IF a strong magnet, capable of supporting about ten pounds, be drawn downward over the bodies of fifteen or twenty persons, without actually touching them, some among them will always be found to be excited by it in a peculiar manner. The number of people who are sensitive in this way is greater than is generally imagined : sometimes three or four are met with in such a number as above mentioned : indeed, I know an establishment where the experiment was tried, and of twenty-two young ladies who were collected there, no less than eighteen felt more or less distinctly the passage of the magnet. The kind of impression produced on these excitable people, who otherwise may be. regarded as in perfect health,1 is scarcely describable; it is rather disagreeable than pleasant, and combined with a slight sensation either of cold or warmth, resembling a cool or gently warm breath of air, which the patients imagine to blow softly upon them. Sometimes they feel sensations of drawing, pricking, or creeping; some complain of sudden attacks of headache. Not only women, but men in the very prime of life, are found distinctly susceptible of this influence; in children it is sometimes very active.

To produce this effect, it is essentially indifferent whether we use a horse-shoe magnet or a straight iron bar, with either pole, if it be but strong enough and possess something like the sustaining power above mentioned. The passes must be made from head to foot, and not with too great rapidity. The magnet must be carried as near the body as possible without actually touching the clothes; and to ensure the absence of deception on either side, the pass may be made downward from the back of the head over the neck and hack. The person magnetized is then unaware of the passage of the magnet, and his movement must be unconstrained.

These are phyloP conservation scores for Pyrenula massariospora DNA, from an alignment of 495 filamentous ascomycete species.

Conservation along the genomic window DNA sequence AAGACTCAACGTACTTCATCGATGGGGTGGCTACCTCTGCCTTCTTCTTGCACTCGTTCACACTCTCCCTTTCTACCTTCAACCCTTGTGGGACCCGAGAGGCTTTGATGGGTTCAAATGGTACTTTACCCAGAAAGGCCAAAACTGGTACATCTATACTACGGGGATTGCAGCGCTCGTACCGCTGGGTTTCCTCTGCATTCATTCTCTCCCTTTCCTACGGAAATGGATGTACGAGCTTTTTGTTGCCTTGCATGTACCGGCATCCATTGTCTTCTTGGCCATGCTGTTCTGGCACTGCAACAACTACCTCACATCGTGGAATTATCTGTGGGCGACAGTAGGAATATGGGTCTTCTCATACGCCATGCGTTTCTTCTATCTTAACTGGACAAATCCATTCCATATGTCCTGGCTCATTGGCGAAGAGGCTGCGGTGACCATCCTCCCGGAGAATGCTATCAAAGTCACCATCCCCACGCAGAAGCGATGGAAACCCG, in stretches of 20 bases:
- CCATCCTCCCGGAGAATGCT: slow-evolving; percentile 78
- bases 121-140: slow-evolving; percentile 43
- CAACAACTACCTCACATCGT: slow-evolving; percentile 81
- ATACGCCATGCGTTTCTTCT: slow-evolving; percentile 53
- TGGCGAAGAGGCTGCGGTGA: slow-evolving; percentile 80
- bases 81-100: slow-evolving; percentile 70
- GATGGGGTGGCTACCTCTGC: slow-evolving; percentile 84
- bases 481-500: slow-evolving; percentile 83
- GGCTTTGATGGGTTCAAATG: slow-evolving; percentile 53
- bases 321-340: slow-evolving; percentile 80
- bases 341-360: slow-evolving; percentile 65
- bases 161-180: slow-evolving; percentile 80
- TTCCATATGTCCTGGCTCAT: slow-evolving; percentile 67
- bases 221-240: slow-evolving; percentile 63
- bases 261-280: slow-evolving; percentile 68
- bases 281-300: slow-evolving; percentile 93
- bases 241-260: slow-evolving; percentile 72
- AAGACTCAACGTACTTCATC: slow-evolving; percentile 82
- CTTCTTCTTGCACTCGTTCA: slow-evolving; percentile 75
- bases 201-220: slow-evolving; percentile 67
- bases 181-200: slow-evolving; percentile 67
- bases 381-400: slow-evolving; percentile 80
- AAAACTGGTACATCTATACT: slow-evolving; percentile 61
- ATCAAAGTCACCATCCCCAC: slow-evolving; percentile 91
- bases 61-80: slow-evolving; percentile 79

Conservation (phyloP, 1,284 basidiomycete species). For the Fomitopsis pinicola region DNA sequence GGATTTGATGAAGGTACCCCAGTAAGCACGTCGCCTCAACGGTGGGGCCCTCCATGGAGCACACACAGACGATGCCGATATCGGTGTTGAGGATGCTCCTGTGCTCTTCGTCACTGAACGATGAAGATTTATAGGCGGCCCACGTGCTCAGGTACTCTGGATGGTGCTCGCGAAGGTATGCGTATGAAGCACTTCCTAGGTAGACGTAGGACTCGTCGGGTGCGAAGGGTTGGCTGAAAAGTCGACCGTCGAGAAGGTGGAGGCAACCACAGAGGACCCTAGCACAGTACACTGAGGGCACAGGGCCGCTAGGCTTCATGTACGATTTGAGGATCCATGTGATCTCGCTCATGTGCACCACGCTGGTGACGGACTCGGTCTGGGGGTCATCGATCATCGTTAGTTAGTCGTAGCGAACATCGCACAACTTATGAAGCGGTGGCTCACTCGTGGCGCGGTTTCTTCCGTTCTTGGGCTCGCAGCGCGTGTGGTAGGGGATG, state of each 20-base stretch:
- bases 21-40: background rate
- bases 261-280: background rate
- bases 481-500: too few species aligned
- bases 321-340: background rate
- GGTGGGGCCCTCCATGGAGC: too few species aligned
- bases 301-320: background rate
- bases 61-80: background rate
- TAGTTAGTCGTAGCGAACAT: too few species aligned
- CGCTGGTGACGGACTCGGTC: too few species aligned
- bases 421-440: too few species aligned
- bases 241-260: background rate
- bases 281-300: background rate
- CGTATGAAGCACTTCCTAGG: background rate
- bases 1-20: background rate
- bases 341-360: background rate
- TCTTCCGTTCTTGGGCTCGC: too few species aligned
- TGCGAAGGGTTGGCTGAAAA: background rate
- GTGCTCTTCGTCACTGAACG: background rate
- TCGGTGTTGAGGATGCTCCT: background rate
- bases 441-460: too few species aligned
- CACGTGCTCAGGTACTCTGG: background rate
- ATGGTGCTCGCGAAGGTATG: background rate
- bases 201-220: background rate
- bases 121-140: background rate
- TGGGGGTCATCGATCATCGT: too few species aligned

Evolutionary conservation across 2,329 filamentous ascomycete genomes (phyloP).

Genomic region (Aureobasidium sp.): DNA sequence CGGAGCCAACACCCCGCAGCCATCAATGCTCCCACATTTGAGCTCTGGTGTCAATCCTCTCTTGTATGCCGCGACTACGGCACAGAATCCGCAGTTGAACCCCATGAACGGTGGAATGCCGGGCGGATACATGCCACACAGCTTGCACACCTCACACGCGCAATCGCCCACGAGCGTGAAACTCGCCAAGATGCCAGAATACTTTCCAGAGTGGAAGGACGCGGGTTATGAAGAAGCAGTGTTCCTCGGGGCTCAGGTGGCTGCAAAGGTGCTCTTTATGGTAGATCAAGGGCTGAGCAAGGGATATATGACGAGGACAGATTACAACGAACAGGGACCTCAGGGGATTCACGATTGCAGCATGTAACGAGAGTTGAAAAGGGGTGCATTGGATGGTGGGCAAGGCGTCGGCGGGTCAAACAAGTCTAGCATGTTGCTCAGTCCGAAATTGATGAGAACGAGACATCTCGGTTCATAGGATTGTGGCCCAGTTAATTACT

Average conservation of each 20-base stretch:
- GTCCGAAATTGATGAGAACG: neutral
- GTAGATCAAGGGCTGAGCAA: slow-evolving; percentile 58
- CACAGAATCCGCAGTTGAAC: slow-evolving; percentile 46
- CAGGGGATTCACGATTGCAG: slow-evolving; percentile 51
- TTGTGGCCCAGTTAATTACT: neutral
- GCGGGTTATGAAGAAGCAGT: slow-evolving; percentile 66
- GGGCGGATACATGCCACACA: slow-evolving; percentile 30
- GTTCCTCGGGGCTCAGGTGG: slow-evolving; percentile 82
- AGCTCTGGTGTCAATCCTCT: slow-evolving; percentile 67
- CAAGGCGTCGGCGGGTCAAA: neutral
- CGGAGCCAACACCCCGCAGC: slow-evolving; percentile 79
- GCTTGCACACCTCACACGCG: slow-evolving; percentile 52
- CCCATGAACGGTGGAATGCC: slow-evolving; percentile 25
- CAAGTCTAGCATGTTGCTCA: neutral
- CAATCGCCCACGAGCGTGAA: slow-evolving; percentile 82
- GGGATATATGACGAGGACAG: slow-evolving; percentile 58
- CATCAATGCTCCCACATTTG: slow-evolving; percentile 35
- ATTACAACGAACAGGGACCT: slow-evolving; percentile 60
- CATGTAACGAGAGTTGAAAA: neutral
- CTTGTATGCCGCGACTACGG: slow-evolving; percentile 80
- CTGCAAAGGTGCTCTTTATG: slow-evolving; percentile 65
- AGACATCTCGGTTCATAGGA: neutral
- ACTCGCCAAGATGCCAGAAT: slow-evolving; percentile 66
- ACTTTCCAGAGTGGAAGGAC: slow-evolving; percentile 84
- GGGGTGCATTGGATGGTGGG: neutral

Vigorous men and healthy strong women usually feel nothing of these sensations. Nevertheless, I have met with individuals who have been distinctly affected by the passage of the magnet when in the full enjoyment of health, and these, active light-hearted men and women. But the excitability presents itself more frequently in people of sedentary habits, who may otherwise be considered as healthy, especially in men who are occupied continuously in writing, or girls who pass the greater part of their time at needle-work; moreover, in those who are depressed by secret troubles, anxiety respecting their means of support, neglect, or the loss of relatives. Next to these imperfectly healthy, the slightly diseased are very frequently the most sensitive to the magnet, especially those persons of whom it is commonly said they suffer from weak nerves, who are readily frightened, or have received a shock from some fright they have experienced; besides these, the truly sick in innumerable cases, especially in those whose complaints are accompanied by local or general cramps; during abnormal developments of puberty; many hypochondriacs, valetudinarians as they are called; persons who are very disagreeably affected by odours; but above all, those suffering from catalepsy, St. Vitus's dance, palsy, many of the hysterical, and lastly, those who walk in their sleep, and the true somnambulists without exception. Thus from the healthy person to the sleep-walker a chain is formed, at one end of which stands a powerful man, and at the other a weak somnambulist. Any one may readily convince himself of those facts in every large hospital.

The magnet thus declares itself as a general agent upon the vital principle; a property of it which individual physicians have indeed endeavoured, though as yet without solid results, to bring into more extensive application, in reference to the possibility of deriving from it a curative treatment in cases of disease,—which, however, has not yet been received by natural philosophers into the realm of physics; and from the uncertainty of the observations, hitherto, has been altogether passed over by natural science generally. Nevertheless, magnetism, when more closely examined, presents an infinitely varied and exalted interest on this side. If a portion of the phenomena here assert an influence upon life, this occurs exactly and especially at the point where the boundaries of the organic and inorganic are intermingled. Since a doubt exists whether it shall be attributed to the domain of physiology or of physics, it is neglected on both sides. Thus it is left over to medicine, and has not always fallen into the best hands there. I hope, in the following pages, to disentangle some of the threads of this knot, and to combine a number of phenomena under a common point of view, at the same time arranging them under fixed physical laws.